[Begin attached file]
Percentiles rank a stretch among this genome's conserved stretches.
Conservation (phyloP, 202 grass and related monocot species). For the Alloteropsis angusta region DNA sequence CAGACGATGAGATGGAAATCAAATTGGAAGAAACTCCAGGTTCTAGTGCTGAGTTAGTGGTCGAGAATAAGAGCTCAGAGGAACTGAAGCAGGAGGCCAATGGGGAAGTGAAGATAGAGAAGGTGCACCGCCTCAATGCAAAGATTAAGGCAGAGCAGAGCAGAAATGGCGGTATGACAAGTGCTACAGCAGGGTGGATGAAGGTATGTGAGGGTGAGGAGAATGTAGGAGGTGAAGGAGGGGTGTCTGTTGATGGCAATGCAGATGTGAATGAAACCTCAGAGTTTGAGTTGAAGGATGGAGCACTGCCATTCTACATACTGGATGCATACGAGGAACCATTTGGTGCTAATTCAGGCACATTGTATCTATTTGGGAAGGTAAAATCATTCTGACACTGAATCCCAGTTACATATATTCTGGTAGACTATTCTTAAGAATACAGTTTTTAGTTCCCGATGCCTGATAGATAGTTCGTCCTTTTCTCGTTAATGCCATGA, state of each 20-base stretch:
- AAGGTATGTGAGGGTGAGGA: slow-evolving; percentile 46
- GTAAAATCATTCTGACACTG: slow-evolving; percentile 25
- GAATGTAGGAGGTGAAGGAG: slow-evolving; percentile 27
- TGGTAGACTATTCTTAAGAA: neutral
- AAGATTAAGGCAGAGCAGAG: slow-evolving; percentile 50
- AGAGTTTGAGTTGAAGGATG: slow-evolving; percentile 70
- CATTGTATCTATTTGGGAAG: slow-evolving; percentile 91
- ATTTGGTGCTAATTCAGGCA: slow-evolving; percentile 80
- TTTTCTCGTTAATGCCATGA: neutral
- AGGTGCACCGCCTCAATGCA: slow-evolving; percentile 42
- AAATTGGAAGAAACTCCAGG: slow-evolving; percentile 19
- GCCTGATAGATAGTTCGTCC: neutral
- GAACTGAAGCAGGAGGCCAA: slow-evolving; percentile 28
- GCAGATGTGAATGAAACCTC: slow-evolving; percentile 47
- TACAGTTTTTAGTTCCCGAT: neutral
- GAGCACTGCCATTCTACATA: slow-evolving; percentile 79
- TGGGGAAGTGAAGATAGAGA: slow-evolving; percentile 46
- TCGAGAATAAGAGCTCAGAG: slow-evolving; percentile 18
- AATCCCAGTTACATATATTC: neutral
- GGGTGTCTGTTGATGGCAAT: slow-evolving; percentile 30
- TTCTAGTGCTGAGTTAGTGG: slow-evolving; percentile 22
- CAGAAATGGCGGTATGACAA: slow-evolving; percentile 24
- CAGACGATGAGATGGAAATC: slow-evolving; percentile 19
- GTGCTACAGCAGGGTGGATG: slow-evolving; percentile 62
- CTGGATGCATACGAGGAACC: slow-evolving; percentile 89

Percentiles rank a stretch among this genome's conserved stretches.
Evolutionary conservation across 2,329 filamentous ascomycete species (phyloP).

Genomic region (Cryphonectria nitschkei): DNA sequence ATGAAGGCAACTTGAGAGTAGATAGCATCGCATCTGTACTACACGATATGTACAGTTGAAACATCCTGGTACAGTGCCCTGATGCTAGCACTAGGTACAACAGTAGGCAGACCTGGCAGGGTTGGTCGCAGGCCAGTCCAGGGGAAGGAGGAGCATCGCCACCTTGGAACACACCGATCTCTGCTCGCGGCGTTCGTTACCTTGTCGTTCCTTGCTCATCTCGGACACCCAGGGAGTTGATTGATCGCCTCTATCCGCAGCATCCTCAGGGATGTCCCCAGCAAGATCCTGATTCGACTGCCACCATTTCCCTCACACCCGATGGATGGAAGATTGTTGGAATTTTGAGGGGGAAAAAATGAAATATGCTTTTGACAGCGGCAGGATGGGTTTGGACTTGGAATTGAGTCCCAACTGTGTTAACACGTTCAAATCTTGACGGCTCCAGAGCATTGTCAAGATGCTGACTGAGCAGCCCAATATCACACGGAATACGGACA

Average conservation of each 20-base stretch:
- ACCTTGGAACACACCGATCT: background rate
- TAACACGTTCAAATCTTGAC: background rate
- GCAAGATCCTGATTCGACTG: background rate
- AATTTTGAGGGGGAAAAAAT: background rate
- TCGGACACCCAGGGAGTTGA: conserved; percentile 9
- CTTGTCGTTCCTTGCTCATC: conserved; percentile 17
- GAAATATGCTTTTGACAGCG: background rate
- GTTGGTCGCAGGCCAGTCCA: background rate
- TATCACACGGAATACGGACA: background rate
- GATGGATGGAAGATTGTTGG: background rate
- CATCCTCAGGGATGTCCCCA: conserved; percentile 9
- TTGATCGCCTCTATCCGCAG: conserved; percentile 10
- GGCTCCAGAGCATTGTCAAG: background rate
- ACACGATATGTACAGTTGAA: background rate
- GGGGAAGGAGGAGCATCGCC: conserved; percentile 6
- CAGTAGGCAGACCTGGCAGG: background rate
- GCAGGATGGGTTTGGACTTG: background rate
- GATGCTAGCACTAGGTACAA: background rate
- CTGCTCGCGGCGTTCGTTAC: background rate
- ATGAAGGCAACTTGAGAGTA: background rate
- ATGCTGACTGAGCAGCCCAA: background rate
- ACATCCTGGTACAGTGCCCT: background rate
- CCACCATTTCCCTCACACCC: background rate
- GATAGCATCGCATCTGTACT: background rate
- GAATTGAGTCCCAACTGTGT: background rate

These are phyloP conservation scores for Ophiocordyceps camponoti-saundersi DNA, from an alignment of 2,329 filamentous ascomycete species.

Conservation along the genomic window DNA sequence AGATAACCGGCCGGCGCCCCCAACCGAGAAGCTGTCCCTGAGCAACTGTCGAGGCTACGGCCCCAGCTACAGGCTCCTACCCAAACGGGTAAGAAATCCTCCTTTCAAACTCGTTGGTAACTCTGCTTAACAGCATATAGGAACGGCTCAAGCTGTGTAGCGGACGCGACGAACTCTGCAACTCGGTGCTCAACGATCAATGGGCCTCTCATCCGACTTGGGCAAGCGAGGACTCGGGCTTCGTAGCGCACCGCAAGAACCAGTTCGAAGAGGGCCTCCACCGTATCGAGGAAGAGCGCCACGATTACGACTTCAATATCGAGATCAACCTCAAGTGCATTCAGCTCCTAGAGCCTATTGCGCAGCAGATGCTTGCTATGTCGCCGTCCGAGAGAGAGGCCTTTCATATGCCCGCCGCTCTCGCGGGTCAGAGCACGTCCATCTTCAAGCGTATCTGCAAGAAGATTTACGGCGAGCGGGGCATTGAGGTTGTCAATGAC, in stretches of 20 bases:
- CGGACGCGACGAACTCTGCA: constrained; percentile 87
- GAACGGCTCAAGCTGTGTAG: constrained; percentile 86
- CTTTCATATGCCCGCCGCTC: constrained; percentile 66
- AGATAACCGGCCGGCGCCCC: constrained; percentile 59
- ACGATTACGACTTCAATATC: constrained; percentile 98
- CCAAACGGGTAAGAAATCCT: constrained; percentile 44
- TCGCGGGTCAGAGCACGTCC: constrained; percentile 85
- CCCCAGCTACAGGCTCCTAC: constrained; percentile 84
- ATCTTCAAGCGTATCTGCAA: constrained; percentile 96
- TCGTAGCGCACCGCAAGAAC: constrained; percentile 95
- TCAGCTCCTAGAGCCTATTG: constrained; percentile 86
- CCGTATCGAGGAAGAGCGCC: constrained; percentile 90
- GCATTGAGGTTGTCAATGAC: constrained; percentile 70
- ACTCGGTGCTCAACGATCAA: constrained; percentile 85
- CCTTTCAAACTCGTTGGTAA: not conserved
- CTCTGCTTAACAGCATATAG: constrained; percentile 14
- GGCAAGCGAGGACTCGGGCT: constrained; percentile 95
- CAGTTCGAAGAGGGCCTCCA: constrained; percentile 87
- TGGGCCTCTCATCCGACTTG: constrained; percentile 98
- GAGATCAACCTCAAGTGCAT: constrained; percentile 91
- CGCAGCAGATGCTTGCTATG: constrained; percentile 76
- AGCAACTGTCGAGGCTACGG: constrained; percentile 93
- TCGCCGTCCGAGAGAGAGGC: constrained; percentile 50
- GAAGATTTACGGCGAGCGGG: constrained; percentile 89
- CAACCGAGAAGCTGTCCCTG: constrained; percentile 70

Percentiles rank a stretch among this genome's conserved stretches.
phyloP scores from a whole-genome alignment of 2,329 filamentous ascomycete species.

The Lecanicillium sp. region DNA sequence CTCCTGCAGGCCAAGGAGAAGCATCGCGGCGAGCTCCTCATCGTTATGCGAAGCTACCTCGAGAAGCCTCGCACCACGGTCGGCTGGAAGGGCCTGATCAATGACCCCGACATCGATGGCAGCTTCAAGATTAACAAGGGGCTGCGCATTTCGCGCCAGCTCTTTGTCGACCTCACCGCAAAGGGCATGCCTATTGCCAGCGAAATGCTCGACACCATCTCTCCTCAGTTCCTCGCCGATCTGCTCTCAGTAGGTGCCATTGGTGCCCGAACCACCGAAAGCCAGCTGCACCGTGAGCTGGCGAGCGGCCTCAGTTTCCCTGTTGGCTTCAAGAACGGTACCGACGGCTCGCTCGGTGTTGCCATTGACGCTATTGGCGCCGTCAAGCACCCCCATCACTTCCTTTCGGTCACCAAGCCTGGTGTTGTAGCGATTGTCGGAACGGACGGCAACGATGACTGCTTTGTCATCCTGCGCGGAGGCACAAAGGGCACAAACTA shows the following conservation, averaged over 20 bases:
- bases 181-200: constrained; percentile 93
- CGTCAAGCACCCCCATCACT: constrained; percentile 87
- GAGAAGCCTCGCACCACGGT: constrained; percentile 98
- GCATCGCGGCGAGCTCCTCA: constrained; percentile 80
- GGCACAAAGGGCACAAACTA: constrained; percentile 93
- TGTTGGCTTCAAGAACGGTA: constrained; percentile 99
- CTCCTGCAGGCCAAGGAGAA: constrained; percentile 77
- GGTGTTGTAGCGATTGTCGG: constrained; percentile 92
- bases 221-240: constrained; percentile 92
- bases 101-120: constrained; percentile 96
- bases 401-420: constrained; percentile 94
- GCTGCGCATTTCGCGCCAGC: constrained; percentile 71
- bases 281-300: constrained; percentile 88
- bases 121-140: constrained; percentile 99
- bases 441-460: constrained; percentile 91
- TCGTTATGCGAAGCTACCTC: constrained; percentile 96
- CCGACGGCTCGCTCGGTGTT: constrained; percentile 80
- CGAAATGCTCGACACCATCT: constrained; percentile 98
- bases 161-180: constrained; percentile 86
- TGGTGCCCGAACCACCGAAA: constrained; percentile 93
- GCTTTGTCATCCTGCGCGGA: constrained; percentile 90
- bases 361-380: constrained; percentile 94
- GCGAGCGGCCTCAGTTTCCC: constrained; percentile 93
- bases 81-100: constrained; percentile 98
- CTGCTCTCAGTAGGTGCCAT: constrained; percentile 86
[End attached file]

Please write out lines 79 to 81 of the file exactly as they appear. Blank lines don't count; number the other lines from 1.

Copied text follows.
- CGCAGCAGATGCTTGCTATG: constrained; percentile 76
- AGCAACTGTCGAGGCTACGG: constrained; percentile 93
- TCGCCGTCCGAGAGAGAGGC: constrained; percentile 50